Gallienus and Usurpers in AD 260
The Humiliation of Valerian by Shapur I, French 15th Century, Digital image courtesy of the Getty's Open Content Program
When I first noticed the coin in a web auction, I expected that it wouldn’t fit my definition of “inexpensive” and that I might have to wait a bit for another one in lesser condition to show up:
None have shown up in ACSearch so far this year
<50 on ACSearch since 2002, 2-3 per year
Prices range from a low of $100 to a high of $600
This coin in nice condition, admittedly not as flawless as the highest end, but quite nice
Why I was interested
There are many ways to bring a set of coins together to tell a story, and I like to accumulate sets that connect to each other by history, theme, time period, or numismatic characteristics e.g. this set of Parthian “Victory Drachms” inspired by a David Sellwood article or a set of the various rulers engaged in the Mithridatic Wars, or the major theme of my collection, coins connected to Lucius Cornelius Sulla.
Alexandrian tetradrachms have been a growing side interest recently. Researching a coin from the reign of Gallienus brought me to AD 260-263. In AD 260, Valerian was defeated and captured by Sassanian King Shapur I, as depicted in the opening image, and Gallienus began his sole reign. In the year that spans AD 260-261, there was a lacuna mentioned in the minting of coins for Gallienus in Alexandria related to the usrper, Macrianus, and his two sons.
Gallienus, AD 253-268 AD, BI Tetradrachm, Egypt, Alexandria, dated year 9 (261-262)
Obv: AVT K P LIK ΓAΛΛIHNOC CEB, Laureate and cuirassed bust to right
Rev: ENATOY, Eagle standing left, holding wreath in beak; palm over shoulder, L in right field
Ref: Dattari 5286; Geissen 2908
Egypt, Alexandria, Gallienus, 253-268 Tetradrachm circa 262-263 (year 10)
Size: 23mm, 10.63g
Obv: Laureate, draped, and cuirassed bust right
Rev: ΔЄKA/ЄTHPI/CKV/PIOV in four lines within laurel wreath; below, L I
Ref: Geissen 2915 (this coin cited) Dattari-Savio Pl. 272, 5273 this coin the same coin that appears in Dattari's pencil sketches. The coin was issued to celebrate Gallienus' tenth year of reign.
Here is a coin of his wife Salonina:
Egypt, Alexandria, Salonina, Augusta & wife of Gallienus, AD 254-268, Tetradrachm, dated RY 15 (AD 267/8)
Obv: KORNHLIA CALWNEINA CEB, draped bust right, wearing stephane
Rev: Elpis advancing left, holding flower and hem of skirt; palm frond before, IЄ/L (date) to right.
Ref: Dattari (Savio) 5334
This collage shows the evolution of Salonina portraits over the years.
Gallienus & Salonina had two sons Valerian II and Saloninus:
Egypt, Alexandria, Valerian II, Caesar, AD 256-258, Tetradrachm , dated RY 4 of Valerian I and Gallienus (AD 256/7)
Obv: Π ΛIK KOP OVAΛEPIANOC KAIC CEB, bareheaded, draped, and cuirassed bust right
Rev: Homonoia standing left, raising right hand, holding double cornucopia with left; L Δ (date) across field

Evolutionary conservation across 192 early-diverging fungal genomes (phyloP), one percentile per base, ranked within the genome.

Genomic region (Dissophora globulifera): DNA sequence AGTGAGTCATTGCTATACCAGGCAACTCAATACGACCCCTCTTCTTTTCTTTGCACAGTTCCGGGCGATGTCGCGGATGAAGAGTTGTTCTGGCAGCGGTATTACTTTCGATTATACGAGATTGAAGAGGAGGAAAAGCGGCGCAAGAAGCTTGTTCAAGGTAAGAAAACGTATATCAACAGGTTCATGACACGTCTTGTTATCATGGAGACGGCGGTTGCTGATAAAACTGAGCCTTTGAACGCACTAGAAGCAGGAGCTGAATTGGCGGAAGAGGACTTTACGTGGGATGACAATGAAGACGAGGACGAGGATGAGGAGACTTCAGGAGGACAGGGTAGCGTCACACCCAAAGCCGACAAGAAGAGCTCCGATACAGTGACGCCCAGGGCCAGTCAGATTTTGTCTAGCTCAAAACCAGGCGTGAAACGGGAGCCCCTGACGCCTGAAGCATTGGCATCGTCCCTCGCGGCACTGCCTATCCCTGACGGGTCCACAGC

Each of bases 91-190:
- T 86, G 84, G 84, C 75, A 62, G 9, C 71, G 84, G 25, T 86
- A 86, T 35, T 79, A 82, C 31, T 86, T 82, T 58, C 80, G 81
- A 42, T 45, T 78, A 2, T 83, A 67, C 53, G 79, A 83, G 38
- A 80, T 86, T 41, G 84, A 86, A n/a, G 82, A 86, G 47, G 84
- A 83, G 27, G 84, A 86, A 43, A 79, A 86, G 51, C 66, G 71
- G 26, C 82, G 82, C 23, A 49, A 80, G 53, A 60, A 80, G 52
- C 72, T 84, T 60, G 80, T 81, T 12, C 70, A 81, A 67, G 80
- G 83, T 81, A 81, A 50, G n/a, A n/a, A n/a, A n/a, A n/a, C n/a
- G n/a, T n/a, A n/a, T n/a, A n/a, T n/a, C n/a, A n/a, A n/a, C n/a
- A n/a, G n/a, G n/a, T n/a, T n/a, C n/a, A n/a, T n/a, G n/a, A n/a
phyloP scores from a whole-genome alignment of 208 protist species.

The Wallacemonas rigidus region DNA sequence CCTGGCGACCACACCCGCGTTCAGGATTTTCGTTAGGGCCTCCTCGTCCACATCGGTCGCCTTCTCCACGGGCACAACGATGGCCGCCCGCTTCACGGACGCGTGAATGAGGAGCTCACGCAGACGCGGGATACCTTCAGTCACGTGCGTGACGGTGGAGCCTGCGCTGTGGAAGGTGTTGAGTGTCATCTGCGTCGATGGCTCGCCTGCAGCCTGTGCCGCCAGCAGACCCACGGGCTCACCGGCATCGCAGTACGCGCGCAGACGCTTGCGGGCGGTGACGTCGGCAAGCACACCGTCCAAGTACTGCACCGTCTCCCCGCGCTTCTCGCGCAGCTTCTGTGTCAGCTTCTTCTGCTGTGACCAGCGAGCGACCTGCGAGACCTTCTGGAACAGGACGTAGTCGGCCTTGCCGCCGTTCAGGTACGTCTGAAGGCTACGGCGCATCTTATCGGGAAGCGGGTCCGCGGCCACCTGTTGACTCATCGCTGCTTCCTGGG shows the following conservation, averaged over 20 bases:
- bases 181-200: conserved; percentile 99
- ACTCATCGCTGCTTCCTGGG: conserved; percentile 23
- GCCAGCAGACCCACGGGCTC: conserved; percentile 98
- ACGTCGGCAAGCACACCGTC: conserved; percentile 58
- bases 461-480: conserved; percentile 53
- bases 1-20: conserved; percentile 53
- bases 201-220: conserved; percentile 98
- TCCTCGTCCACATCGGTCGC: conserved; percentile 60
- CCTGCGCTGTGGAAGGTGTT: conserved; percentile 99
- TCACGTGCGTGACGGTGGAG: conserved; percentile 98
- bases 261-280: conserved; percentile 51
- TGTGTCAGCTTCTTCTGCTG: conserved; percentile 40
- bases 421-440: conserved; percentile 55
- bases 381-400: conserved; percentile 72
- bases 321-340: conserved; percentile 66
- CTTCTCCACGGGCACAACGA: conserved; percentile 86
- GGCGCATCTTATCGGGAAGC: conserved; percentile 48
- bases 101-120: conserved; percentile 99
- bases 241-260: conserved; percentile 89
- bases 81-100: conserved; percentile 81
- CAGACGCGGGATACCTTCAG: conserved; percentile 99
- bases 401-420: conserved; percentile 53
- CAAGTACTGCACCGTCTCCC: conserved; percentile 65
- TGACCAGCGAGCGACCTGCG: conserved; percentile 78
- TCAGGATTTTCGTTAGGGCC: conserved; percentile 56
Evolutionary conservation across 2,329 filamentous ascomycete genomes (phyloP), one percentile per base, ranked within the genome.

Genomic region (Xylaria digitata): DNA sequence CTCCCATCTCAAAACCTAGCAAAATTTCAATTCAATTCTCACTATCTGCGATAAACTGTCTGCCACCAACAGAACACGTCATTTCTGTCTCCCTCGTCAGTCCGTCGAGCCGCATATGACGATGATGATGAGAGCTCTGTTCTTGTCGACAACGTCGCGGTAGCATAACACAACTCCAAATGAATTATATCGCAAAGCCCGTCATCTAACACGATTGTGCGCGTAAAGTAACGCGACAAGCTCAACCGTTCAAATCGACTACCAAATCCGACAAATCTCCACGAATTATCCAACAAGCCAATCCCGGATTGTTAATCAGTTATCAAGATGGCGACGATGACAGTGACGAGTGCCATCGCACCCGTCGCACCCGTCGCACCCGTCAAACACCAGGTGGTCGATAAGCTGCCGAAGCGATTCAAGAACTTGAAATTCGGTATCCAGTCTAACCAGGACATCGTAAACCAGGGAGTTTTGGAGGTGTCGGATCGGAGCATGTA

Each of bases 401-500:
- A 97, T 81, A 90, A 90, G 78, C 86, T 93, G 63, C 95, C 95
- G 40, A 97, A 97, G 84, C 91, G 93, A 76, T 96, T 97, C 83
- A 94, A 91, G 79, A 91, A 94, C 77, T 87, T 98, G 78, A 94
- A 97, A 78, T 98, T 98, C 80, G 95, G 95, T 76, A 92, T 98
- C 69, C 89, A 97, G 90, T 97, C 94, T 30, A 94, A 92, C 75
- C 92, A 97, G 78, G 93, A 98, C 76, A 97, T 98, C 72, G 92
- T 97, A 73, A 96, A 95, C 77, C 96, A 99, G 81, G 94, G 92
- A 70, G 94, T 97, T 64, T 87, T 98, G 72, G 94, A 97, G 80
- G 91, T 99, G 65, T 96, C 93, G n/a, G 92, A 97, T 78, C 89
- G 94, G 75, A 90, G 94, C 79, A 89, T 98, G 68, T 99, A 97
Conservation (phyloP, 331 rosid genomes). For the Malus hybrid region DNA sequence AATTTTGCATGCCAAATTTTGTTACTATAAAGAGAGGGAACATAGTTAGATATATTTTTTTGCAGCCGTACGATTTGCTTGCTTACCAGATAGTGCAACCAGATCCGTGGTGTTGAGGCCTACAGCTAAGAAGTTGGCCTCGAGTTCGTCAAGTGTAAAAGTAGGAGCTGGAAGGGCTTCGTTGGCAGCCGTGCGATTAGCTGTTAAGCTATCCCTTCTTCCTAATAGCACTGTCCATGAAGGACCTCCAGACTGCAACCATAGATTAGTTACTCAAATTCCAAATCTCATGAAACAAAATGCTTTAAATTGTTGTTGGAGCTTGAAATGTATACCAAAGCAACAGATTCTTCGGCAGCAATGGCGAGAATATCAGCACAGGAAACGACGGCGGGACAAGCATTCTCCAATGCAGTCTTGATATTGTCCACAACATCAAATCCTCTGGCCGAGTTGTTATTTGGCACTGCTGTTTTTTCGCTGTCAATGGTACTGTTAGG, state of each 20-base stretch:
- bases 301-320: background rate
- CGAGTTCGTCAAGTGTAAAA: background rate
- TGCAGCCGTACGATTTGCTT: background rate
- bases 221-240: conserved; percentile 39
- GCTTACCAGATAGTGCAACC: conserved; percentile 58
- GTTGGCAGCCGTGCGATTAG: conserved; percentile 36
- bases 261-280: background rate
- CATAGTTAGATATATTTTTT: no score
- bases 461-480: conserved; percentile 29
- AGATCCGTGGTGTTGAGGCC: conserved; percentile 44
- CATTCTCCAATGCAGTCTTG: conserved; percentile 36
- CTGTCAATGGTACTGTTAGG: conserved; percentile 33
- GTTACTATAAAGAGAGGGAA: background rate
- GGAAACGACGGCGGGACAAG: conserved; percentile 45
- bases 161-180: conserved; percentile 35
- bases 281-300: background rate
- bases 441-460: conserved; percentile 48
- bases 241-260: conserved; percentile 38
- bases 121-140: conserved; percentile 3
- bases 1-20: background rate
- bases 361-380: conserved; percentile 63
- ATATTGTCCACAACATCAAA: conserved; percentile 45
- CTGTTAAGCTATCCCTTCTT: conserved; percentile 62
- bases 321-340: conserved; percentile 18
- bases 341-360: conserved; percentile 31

Egypt, Alexandria, Saloninus, As Caesar, AD 258-260, Tetradrachm, dated RY 7 of Valerian I and Gallienus (AD 259/60)
Obv: ΠO ΛI KOP CA VAΛEPIANOC K CEB, Bareheaded, draped, and cuirassed bust right
Rev: Eagle standing left, head right, holding wreath in beak; L-Z (date) across field
To complete the family reunion, here is a coin of Valerian, father to Gallienus, from 4 years before his humiliation by King Shapur.
Egypt, Alexandria, Valerian I, AD 253-260, Tetradrachm, dated RY 4 (AD 256/257)
Obv: A K Π ΛI OVAΛЄPIANOC ЄVЄV C, Laureate and cuirassed bust right
Rev: Nike advancing right, holding wreath and palm frond; L Δ (date) across field
Ref: Dattari (Savio) 5165
The Revolt of Macrianus
The coin I was looking for is connected to one of Valerian’s generals, Macrianus, a usurper in the East during the reign of Gallienus.
“We have seen that the mint at Alexandria started coining in the name of the usurpers in September 260. But before the end of August 261 it was issuing coins in the name of Gallienus. Nevertheless some parts of Egypt remained loyal to Quietus until his death. - J Bray (1997), “Gallienus: A Study in Reformist and Sexual Politics”
And an interesting paper on this revolt describes:
"Further, the much-discussed papyrus POxy 1411 discusses the refusal of bankers to accept τό θείόν των σεβασιών νόμίσμα, 'the sacred coin of the emperors', referring to Macrianus and Quietus, and is dated to Hathyr 28 (25 November 260). Why the bankers did not accept the coins is unclear. They may have objected to the weight standard of the new coins, which average about a quarter of a gram lighter than those of Valerian's year 7 (29 August 259-28 August 260)." - Legutko, P. (2002). The Revolt of Macrianus and Quietus and its effect on Alexandrian Coinage, AD 260-263. The Numismatic Chronicle (1966-), 162, 135-168.